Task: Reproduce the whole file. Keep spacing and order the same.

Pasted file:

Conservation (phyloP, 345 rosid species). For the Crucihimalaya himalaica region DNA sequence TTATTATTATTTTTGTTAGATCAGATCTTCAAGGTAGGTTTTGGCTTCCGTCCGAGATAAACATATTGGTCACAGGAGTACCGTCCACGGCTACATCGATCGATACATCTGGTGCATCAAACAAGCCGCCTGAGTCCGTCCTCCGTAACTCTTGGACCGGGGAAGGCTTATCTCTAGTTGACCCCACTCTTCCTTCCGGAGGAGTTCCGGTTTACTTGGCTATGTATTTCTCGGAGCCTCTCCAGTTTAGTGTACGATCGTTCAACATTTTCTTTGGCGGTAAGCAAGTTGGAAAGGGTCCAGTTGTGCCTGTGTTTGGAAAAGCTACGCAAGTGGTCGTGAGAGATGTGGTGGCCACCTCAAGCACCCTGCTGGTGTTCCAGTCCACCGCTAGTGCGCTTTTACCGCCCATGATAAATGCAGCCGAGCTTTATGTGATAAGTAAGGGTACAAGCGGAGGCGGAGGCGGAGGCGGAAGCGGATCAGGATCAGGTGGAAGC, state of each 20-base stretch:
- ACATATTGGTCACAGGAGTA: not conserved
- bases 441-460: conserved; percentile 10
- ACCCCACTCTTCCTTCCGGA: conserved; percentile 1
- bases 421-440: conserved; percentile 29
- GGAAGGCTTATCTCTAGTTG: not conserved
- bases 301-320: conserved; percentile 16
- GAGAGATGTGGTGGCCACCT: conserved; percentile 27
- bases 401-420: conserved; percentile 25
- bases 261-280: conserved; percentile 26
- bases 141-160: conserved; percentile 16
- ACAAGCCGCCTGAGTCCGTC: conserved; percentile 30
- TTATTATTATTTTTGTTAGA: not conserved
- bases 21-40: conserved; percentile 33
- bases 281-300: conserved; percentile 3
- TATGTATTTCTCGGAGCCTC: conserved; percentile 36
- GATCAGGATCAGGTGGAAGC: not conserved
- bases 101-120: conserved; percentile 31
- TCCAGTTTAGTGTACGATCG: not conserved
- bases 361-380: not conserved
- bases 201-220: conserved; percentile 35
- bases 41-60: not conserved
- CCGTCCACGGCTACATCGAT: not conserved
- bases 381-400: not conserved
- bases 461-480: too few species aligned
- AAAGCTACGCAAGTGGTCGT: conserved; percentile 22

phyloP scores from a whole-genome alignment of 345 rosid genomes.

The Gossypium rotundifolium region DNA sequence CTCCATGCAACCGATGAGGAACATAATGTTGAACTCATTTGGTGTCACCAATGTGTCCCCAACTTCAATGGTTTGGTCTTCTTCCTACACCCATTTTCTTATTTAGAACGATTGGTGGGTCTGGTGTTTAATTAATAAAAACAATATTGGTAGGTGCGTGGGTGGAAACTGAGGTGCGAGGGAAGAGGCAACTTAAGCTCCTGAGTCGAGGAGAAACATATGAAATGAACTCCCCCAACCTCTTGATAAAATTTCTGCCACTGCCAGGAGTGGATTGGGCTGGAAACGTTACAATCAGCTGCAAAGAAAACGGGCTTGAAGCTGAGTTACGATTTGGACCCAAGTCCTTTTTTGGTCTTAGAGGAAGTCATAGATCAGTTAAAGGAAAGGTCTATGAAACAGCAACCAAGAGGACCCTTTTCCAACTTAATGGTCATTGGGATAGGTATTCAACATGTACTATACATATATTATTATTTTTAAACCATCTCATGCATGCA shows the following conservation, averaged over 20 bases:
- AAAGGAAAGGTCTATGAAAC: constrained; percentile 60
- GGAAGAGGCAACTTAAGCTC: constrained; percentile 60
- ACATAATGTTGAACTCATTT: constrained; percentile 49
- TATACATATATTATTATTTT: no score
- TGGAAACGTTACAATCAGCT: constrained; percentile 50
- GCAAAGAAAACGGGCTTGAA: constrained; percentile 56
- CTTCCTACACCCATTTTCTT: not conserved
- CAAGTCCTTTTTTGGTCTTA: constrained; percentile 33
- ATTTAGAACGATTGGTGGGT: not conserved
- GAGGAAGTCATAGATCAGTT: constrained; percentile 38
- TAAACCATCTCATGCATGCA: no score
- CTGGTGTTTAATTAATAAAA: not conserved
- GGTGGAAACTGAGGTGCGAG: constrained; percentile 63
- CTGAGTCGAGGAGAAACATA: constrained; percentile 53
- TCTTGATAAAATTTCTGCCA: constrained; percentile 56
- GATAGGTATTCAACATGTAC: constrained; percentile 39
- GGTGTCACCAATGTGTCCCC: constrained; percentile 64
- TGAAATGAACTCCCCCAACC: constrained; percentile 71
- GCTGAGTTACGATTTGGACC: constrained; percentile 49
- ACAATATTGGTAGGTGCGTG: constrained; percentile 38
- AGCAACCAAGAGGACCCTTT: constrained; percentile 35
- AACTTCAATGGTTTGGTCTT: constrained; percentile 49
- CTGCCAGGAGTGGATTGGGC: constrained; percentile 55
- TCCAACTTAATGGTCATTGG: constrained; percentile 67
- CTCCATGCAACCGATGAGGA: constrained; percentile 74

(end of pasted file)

Conservation (phyloP, 345 rosid species). For the Crucihimalaya himalaica region DNA sequence TTATTATTATTTTTGTTAGATCAGATCTTCAAGGTAGGTTTTGGCTTCCGTCCGAGATAAACATATTGGTCACAGGAGTACCGTCCACGGCTACATCGATCGATACATCTGGTGCATCAAACAAGCCGCCTGAGTCCGTCCTCCGTAACTCTTGGACCGGGGAAGGCTTATCTCTAGTTGACCCCACTCTTCCTTCCGGAGGAGTTCCGGTTTACTTGGCTATGTATTTCTCGGAGCCTCTCCAGTTTAGTGTACGATCGTTCAACATTTTCTTTGGCGGTAAGCAAGTTGGAAAGGGTCCAGTTGTGCCTGTGTTTGGAAAAGCTACGCAAGTGGTCGTGAGAGATGTGGTGGCCACCTCAAGCACCCTGCTGGTGTTCCAGTCCACCGCTAGTGCGCTTTTACCGCCCATGATAAATGCAGCCGAGCTTTATGTGATAAGTAAGGGTACAAGCGGAGGCGGAGGCGGAGGCGGAAGCGGATCAGGATCAGGTGGAAGC, state of each 20-base stretch:
- ACATATTGGTCACAGGAGTA: not conserved
- bases 441-460: conserved; percentile 10
- ACCCCACTCTTCCTTCCGGA: conserved; percentile 1
- bases 421-440: conserved; percentile 29
- GGAAGGCTTATCTCTAGTTG: not conserved
- bases 301-320: conserved; percentile 16
- GAGAGATGTGGTGGCCACCT: conserved; percentile 27
- bases 401-420: conserved; percentile 25
- bases 261-280: conserved; percentile 26
- bases 141-160: conserved; percentile 16
- ACAAGCCGCCTGAGTCCGTC: conserved; percentile 30
- TTATTATTATTTTTGTTAGA: not conserved
- bases 21-40: conserved; percentile 33
- bases 281-300: conserved; percentile 3
- TATGTATTTCTCGGAGCCTC: conserved; percentile 36
- GATCAGGATCAGGTGGAAGC: not conserved
- bases 101-120: conserved; percentile 31
- TCCAGTTTAGTGTACGATCG: not conserved
- bases 361-380: not conserved
- bases 201-220: conserved; percentile 35
- bases 41-60: not conserved
- CCGTCCACGGCTACATCGAT: not conserved
- bases 381-400: not conserved
- bases 461-480: too few species aligned
- AAAGCTACGCAAGTGGTCGT: conserved; percentile 22

phyloP scores from a whole-genome alignment of 345 rosid genomes.

The Gossypium rotundifolium region DNA sequence CTCCATGCAACCGATGAGGAACATAATGTTGAACTCATTTGGTGTCACCAATGTGTCCCCAACTTCAATGGTTTGGTCTTCTTCCTACACCCATTTTCTTATTTAGAACGATTGGTGGGTCTGGTGTTTAATTAATAAAAACAATATTGGTAGGTGCGTGGGTGGAAACTGAGGTGCGAGGGAAGAGGCAACTTAAGCTCCTGAGTCGAGGAGAAACATATGAAATGAACTCCCCCAACCTCTTGATAAAATTTCTGCCACTGCCAGGAGTGGATTGGGCTGGAAACGTTACAATCAGCTGCAAAGAAAACGGGCTTGAAGCTGAGTTACGATTTGGACCCAAGTCCTTTTTTGGTCTTAGAGGAAGTCATAGATCAGTTAAAGGAAAGGTCTATGAAACAGCAACCAAGAGGACCCTTTTCCAACTTAATGGTCATTGGGATAGGTATTCAACATGTACTATACATATATTATTATTTTTAAACCATCTCATGCATGCA shows the following conservation, averaged over 20 bases:
- AAAGGAAAGGTCTATGAAAC: constrained; percentile 60
- GGAAGAGGCAACTTAAGCTC: constrained; percentile 60
- ACATAATGTTGAACTCATTT: constrained; percentile 49
- TATACATATATTATTATTTT: no score
- TGGAAACGTTACAATCAGCT: constrained; percentile 50
- GCAAAGAAAACGGGCTTGAA: constrained; percentile 56
- CTTCCTACACCCATTTTCTT: not conserved
- CAAGTCCTTTTTTGGTCTTA: constrained; percentile 33
- ATTTAGAACGATTGGTGGGT: not conserved
- GAGGAAGTCATAGATCAGTT: constrained; percentile 38
- TAAACCATCTCATGCATGCA: no score
- CTGGTGTTTAATTAATAAAA: not conserved
- GGTGGAAACTGAGGTGCGAG: constrained; percentile 63
- CTGAGTCGAGGAGAAACATA: constrained; percentile 53
- TCTTGATAAAATTTCTGCCA: constrained; percentile 56
- GATAGGTATTCAACATGTAC: constrained; percentile 39
- GGTGTCACCAATGTGTCCCC: constrained; percentile 64
- TGAAATGAACTCCCCCAACC: constrained; percentile 71
- GCTGAGTTACGATTTGGACC: constrained; percentile 49
- ACAATATTGGTAGGTGCGTG: constrained; percentile 38
- AGCAACCAAGAGGACCCTTT: constrained; percentile 35
- AACTTCAATGGTTTGGTCTT: constrained; percentile 49
- CTGCCAGGAGTGGATTGGGC: constrained; percentile 55
- TCCAACTTAATGGTCATTGG: constrained; percentile 67
- CTCCATGCAACCGATGAGGA: constrained; percentile 74